- Doctor: Former quarterback suffered from CTE; part of brain torn
- Ken Stabler died in July and wanted his brain examined because he was suffering memory loss and other symptoms
(CNN)One time MVP and Oakland Raiders quarterback Ken Stabler, who died in July, suffered from chronic traumatic encephalopathy, or CTE, researchers at Boston University said Wednesday.
Scientists believe repeated head trauma causes CTE, a progressive degenerative brain disease that can manifest in depression, disorientation and aggression. So far, it's only diagnosable after death. Dozens of ex-professional football players have been shown to have struggled with CTE.
Dr. Ann McKee, a neuropathologist and expert in neurodegenerative disease at Boston University School of Medicine, was part of the team that analyzed Stabler's brain.
With the naked eye, researchers immediately noticed that his brain had atrophied and was shrunken in the temporal lobe, or front of the brain, she said. His hippocampus, which governs memory and learning, was small, she said. There is a curtain that divides the brain's two hemispheres which, in healthy brains, is thick. That curtain in Stabler's brain was torn.
"We see it frequently in the former NFL players with CTE," she said.
Stabler died in July at age 69 from cancer, and had requested that his brain be removed during an autopsy and taken to researchers in Massachusetts.
He felt compelled to do that because he was having difficulty with impulse control in his 50s and developed memory problems and suffered from headaches in his 60s, McKee said.
Had he lived longer, the physician said he would have almost certainly developed dementia.
She noted that studying the quarterback's brain was informative particularly because some assume that quarterbacks received fewer hits so they are at a lesser risk. "It shows that even playing quarterback -- and if you play a number of years -- that you're at risk for developing this disease."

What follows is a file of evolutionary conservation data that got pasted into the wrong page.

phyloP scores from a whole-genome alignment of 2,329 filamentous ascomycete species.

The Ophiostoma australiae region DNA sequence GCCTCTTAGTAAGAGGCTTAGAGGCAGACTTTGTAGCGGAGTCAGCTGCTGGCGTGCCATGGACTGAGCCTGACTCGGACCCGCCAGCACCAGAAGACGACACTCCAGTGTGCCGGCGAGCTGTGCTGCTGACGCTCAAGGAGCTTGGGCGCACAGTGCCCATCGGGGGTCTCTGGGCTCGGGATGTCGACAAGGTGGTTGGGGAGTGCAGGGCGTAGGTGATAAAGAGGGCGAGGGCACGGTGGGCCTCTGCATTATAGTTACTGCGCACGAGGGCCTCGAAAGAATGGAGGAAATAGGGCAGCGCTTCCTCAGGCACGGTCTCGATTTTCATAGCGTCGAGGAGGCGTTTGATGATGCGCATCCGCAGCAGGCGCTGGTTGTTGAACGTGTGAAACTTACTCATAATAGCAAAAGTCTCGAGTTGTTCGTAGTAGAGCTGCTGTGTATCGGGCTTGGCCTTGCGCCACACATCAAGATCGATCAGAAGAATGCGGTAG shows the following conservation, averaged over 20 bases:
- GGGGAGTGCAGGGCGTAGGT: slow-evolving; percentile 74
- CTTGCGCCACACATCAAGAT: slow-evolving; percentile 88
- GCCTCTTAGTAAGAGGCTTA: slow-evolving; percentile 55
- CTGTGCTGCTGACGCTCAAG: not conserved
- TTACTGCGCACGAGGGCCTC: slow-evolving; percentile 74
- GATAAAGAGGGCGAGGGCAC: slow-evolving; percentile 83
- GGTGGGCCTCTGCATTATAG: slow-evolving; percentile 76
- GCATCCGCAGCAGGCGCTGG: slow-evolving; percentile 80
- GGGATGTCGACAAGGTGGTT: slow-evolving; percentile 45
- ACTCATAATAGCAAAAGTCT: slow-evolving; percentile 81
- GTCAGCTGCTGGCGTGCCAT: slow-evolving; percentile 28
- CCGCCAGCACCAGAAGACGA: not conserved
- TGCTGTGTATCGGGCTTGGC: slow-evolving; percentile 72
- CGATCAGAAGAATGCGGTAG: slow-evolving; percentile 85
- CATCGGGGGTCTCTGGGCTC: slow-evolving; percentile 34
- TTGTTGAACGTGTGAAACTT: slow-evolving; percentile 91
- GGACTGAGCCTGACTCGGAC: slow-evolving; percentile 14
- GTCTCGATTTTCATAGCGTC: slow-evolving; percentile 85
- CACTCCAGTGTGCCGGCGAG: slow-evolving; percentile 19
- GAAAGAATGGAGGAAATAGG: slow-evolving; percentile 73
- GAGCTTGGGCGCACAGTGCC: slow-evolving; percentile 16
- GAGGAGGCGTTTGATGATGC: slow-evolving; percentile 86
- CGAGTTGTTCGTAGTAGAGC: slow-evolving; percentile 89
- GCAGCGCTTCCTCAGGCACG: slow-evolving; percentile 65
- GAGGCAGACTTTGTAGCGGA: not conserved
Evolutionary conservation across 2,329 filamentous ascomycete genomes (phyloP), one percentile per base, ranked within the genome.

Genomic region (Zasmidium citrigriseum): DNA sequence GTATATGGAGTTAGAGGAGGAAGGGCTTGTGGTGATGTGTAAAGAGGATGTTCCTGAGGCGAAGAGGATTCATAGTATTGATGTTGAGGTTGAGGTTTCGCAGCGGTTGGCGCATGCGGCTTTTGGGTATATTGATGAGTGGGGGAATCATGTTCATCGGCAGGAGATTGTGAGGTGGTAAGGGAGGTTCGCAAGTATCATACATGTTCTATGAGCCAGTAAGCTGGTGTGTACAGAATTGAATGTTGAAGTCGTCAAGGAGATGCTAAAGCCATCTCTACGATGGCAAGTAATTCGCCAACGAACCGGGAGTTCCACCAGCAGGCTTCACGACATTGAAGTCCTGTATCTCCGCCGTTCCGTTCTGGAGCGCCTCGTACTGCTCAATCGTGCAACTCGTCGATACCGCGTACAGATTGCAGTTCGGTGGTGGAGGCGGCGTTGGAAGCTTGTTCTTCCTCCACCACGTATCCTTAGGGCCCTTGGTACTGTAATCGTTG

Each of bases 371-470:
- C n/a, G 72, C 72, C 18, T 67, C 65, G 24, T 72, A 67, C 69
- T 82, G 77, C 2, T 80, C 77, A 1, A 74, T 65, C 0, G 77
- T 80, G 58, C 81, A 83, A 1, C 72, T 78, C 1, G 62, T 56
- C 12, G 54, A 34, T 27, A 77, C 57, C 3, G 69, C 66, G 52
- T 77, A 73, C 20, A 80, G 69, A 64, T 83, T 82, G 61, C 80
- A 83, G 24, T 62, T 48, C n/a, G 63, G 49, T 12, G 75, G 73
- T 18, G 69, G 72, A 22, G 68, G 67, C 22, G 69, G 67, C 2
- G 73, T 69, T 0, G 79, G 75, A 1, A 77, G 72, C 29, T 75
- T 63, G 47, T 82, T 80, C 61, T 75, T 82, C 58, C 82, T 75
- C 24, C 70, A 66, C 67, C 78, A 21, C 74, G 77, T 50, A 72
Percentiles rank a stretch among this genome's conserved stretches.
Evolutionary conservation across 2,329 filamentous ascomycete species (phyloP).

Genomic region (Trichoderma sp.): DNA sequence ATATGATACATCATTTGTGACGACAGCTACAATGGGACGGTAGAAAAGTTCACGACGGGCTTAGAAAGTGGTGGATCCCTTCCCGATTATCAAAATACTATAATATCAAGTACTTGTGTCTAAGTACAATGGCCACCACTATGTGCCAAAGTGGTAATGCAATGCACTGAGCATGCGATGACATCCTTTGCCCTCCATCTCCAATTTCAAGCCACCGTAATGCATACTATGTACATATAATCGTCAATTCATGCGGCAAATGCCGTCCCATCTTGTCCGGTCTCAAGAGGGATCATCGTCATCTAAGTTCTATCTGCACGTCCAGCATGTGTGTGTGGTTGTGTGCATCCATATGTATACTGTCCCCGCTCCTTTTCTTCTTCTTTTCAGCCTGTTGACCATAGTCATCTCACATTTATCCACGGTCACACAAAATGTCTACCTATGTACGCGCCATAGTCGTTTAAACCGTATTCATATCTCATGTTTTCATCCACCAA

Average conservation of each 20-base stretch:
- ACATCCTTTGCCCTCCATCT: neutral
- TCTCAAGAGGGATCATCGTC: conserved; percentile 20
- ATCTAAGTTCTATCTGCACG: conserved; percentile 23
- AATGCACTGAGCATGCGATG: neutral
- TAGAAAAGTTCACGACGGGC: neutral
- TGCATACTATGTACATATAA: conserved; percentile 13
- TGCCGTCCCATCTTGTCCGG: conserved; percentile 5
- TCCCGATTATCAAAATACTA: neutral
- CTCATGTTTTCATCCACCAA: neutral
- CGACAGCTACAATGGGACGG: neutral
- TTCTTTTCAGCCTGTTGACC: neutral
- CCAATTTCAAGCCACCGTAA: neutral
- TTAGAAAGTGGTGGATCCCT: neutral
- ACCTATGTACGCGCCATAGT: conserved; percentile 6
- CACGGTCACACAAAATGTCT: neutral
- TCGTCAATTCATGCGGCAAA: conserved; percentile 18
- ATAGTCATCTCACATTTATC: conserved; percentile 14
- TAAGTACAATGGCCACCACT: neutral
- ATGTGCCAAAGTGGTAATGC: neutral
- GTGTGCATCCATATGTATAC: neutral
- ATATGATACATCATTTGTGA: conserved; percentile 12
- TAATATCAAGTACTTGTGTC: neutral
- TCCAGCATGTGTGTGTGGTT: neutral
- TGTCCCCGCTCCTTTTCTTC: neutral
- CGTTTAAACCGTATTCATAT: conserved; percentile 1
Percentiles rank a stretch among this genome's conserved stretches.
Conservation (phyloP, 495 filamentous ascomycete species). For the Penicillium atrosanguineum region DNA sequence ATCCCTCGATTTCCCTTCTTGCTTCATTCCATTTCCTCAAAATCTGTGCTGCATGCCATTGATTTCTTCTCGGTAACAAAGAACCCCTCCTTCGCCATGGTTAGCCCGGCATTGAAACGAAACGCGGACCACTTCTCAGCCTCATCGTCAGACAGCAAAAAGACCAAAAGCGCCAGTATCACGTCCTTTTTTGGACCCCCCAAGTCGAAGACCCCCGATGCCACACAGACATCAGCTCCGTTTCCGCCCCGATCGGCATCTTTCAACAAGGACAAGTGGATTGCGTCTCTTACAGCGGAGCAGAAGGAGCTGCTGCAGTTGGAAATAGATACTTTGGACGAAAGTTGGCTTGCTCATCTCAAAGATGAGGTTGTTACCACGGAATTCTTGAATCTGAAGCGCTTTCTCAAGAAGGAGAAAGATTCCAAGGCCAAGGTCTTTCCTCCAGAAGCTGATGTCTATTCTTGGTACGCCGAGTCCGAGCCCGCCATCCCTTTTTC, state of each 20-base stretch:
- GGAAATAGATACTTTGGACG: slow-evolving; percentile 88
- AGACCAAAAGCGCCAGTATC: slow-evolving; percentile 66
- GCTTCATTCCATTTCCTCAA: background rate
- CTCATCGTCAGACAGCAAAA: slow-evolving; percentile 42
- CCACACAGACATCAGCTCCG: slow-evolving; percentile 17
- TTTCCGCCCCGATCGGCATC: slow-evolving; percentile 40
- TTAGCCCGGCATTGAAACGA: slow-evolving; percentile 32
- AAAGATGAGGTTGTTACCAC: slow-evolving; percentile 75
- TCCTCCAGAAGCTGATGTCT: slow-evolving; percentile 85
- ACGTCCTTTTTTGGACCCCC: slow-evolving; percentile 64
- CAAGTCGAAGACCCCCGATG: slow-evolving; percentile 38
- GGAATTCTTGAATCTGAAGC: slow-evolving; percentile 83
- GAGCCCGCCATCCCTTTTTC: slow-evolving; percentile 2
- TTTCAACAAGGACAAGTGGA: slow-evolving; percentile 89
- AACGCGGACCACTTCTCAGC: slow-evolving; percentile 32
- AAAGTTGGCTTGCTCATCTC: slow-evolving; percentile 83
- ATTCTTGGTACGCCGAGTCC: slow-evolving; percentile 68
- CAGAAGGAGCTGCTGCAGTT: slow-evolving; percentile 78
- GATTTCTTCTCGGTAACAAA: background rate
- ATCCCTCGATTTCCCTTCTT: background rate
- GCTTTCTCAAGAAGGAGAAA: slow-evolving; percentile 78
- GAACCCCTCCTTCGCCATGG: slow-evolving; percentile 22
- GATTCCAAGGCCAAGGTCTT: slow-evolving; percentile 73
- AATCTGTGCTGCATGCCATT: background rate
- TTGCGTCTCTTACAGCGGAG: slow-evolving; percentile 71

NFL and CTE
In October, Boston University and the Department of Veterans Affairs researchers said 87 out of 91 former NFL players who donated their brains to science after death tested positive for CTE.
It's not clear why some players develop the disease and others do not. The study results don't necessarily mean that 96% of all NFL players are at risk for CTE, Dr. Robert Cantu told CNN. The players who donated their brains were concerned about the disease, he said.
In 2015, the league and thousands of former players settled a lawsuit that provides up to $5 million per retired player for serious medical conditions associated with repeated head trauma. The lawsuit charged that the NFL hid the dangers of concussions.
The brain tissue of people found to have CTE shows an abnormal buildup of tau, a protein that can, when it leaves cells, disable neural pathways that control memory, judgment and fear.
Cantu points out that CTE is not unique to athletes.
"There are a number of cases in people who never saw an athletic field," he said.
The doctor provided examples of former military members, people who have suffered from grand mal seizures, autistic children who rocked and banged their heads, abuse victims, and even people who were shot out of a cannon as part of a circus act.
A previous version of this story incorrectly reported an honor Ken Stabler received. He was named the National Football League MVP in 1974, according to NFL.com